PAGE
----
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Gaining traction

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June 2022 Issue

Looking for a simple, low-cost way to enjoy the mountains in winter that is easier on the body than skiing or snowboarding? Give the ancient sport of snowshoeing a try.

Snow, silence, sunshine, and mountains all around – as lunch spots go, this was a good one.

To the west, beyond the broad braided flats of the Godley River, stood the Southern Alps/Kā Tiritiri o te Moana. Glistening, stoic. Behind us was Stag Saddle, Te Araroa’s highest point.

It was September, late in the season for snowshoeing yet here we were, on Snake Ridge in Canterbury’s Two Thumb Range, having scrunched our way up behind local guide Peter Munro. 

Most of our group was new to snowshoeing so we’d booked a four day guided trip with Alpine Recreation. We stayed in Rex Simpson Hut, on the edge of Te Kāhui Kaupeka Conservation Park just three hours’ walk from the road. The hut was warm with its big potbelly stove and its location, within the world’s largest International Dark Sky Reserve, provided the bonus of a glorious night sky display.  

Snowshoeing, as it turned out, is quite straightforward, but having Munro there gave us reassurance. He understood the weather and snow conditions, he gave us all personal avalanche transceivers, and he knew the best routes for our fitness and ability. He was also a mean cook.

Munro says snowshoeing is only recently gaining traction in New Zealand. “It’s mainly people in the older age bracket,” he says. “They still want to do something adventurous but not if it will be too hard on their bodies.”

People have snowshoed for thousands of years. The first ‘shoeski’ was reportedly crafted from wood, animal hides and sinews in central Asia in about 4000 BC, to enable winter travel and hunting. Ancient migrations crossing the Bering land bridge from Siberia brought snowshoes to Canada. They later reached Europe via French traders and trappers who learned about it from North American First Nations peoples.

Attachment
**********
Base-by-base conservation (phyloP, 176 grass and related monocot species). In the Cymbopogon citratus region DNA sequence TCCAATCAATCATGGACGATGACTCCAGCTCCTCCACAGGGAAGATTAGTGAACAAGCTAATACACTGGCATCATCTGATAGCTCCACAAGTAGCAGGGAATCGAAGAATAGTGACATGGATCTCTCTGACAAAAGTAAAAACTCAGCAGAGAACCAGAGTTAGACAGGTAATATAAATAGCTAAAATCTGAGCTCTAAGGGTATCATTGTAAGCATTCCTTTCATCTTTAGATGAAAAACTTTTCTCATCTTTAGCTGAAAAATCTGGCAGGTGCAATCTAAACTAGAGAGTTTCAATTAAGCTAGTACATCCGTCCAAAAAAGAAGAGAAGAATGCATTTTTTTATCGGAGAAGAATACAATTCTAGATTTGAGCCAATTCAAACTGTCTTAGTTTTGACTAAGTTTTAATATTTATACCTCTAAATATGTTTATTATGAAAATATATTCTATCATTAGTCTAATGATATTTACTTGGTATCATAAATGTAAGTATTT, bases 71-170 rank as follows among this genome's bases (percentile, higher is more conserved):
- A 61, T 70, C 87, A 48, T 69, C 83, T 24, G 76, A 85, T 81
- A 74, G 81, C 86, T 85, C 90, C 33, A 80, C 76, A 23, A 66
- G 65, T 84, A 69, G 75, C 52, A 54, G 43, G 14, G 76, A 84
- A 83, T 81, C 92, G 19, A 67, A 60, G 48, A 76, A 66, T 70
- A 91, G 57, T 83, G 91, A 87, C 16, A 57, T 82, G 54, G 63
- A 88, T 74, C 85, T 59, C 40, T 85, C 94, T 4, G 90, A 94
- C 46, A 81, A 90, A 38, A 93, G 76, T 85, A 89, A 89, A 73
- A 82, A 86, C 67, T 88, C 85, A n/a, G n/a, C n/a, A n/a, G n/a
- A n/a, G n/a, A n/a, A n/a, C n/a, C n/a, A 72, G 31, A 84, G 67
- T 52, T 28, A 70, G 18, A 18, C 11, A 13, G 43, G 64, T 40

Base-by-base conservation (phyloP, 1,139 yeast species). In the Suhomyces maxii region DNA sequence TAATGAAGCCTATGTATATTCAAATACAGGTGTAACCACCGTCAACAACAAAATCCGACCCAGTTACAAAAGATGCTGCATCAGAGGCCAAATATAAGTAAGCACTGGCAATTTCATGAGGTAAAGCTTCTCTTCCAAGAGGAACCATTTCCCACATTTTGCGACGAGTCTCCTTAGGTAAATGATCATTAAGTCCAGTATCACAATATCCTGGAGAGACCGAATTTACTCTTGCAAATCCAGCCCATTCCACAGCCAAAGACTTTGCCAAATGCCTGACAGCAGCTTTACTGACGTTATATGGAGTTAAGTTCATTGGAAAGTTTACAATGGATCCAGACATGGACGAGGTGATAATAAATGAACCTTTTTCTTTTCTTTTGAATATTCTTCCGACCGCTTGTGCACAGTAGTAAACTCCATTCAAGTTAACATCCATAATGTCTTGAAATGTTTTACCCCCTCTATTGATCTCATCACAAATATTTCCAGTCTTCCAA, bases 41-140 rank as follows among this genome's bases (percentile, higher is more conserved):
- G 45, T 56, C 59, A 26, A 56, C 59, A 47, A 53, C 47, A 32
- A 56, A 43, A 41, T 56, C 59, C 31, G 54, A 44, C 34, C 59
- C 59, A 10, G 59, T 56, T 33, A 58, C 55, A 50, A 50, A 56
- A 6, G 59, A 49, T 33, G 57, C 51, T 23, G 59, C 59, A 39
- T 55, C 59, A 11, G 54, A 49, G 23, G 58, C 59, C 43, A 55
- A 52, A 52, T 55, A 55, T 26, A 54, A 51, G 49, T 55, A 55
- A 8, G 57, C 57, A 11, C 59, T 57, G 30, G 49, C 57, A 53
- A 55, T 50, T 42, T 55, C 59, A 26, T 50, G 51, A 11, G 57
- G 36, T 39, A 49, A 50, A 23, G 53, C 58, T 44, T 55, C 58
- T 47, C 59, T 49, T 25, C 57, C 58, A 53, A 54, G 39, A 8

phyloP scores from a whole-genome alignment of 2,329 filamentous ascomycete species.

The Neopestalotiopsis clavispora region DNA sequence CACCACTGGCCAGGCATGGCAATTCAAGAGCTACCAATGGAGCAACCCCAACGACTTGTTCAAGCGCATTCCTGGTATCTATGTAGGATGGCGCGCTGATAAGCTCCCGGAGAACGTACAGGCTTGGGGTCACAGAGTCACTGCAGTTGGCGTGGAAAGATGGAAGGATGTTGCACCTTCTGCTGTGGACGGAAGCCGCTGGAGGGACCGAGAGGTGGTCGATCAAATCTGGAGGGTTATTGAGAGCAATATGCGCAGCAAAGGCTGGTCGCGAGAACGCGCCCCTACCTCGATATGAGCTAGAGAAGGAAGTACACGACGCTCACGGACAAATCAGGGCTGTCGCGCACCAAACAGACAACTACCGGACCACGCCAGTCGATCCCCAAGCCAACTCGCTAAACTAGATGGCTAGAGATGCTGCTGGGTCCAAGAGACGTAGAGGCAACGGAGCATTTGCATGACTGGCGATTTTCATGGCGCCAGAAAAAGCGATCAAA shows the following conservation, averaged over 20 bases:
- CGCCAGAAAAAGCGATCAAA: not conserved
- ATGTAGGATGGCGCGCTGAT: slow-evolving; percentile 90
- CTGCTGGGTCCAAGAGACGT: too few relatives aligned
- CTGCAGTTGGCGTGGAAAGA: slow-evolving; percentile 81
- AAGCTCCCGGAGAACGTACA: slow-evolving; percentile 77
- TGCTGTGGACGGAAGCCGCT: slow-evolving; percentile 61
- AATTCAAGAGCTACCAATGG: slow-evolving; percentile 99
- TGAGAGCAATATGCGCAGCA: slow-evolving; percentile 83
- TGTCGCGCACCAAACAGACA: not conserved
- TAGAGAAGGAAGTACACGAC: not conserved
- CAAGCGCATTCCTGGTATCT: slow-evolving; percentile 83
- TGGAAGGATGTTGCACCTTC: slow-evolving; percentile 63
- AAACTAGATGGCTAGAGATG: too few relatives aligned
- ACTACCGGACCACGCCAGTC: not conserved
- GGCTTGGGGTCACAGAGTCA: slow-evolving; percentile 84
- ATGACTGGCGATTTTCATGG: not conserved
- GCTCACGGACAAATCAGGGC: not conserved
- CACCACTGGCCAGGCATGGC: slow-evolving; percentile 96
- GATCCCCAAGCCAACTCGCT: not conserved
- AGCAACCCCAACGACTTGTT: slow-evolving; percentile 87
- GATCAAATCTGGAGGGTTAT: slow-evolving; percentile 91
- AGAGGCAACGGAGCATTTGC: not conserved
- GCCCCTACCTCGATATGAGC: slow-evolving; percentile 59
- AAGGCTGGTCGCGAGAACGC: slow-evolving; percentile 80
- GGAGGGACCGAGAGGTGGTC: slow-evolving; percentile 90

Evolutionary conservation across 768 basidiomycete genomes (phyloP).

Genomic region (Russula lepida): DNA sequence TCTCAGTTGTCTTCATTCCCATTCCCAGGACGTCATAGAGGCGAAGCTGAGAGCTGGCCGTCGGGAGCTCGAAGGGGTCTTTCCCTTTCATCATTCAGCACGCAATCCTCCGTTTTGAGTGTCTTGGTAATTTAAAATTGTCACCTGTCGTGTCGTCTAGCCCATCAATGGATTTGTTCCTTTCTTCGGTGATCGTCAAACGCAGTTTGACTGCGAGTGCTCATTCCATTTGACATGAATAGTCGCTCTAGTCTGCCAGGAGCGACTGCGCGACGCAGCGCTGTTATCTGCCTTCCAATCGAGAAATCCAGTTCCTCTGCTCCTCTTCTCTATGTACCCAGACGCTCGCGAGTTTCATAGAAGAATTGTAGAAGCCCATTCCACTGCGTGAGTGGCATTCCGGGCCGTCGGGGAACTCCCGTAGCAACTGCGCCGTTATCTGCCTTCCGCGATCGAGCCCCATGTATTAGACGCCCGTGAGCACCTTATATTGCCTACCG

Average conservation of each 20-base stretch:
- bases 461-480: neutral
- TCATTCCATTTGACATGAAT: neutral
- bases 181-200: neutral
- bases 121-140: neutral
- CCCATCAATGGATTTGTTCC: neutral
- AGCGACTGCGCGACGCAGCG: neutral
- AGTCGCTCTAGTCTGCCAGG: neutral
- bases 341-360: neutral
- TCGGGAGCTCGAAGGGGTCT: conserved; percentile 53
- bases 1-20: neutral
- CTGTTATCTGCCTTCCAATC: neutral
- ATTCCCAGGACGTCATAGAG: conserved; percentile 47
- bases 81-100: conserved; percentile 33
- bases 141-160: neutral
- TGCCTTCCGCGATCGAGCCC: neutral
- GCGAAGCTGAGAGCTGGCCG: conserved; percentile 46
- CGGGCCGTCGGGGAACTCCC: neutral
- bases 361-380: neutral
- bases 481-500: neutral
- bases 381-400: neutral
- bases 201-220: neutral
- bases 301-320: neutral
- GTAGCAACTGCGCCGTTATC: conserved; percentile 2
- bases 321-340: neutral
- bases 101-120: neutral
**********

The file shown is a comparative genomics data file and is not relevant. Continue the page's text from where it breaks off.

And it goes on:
Recreational snowshoeing is now huge in mountain regions worldwide. Copahue, in Chile, is about to host hundreds of aficionados to the 15th World Snowshoeing Championships. Shoe designs have evolved from animal parts to clunky tennis racquet-like models to the flexible, composite, lightweight shoes of today; easy to attach and easy to carry on your pack.

Back to the Two Thumb Range. On day one the forecast was iffy so Munro opted for a short outing. We climbed briefly through tussock to the snowline and donned our snowshoes. Snowshoeing is pretty much like normal walking, just keep your feet a bit wider apart, instructed   Munro, and off we scrunched.

Little crampon-like spikes under the shoes gripped the icy slope and we felt secure. (Later in the day when the snow turned soft, the broad shoes straddled the mushy bits and only rarely did we fall through, causing much hilarity in the process.)

Climbers sometimes use snowshoes for easy access. Photo: Adrian Camm, Adventure Consultants

Snake Ridge has a gentle incline and we enjoyed a mild workout as we climbed to that grand lunch spot, then descended across Mt Gerald Plateau where Munro told us about watching an aurora when he camped there one night.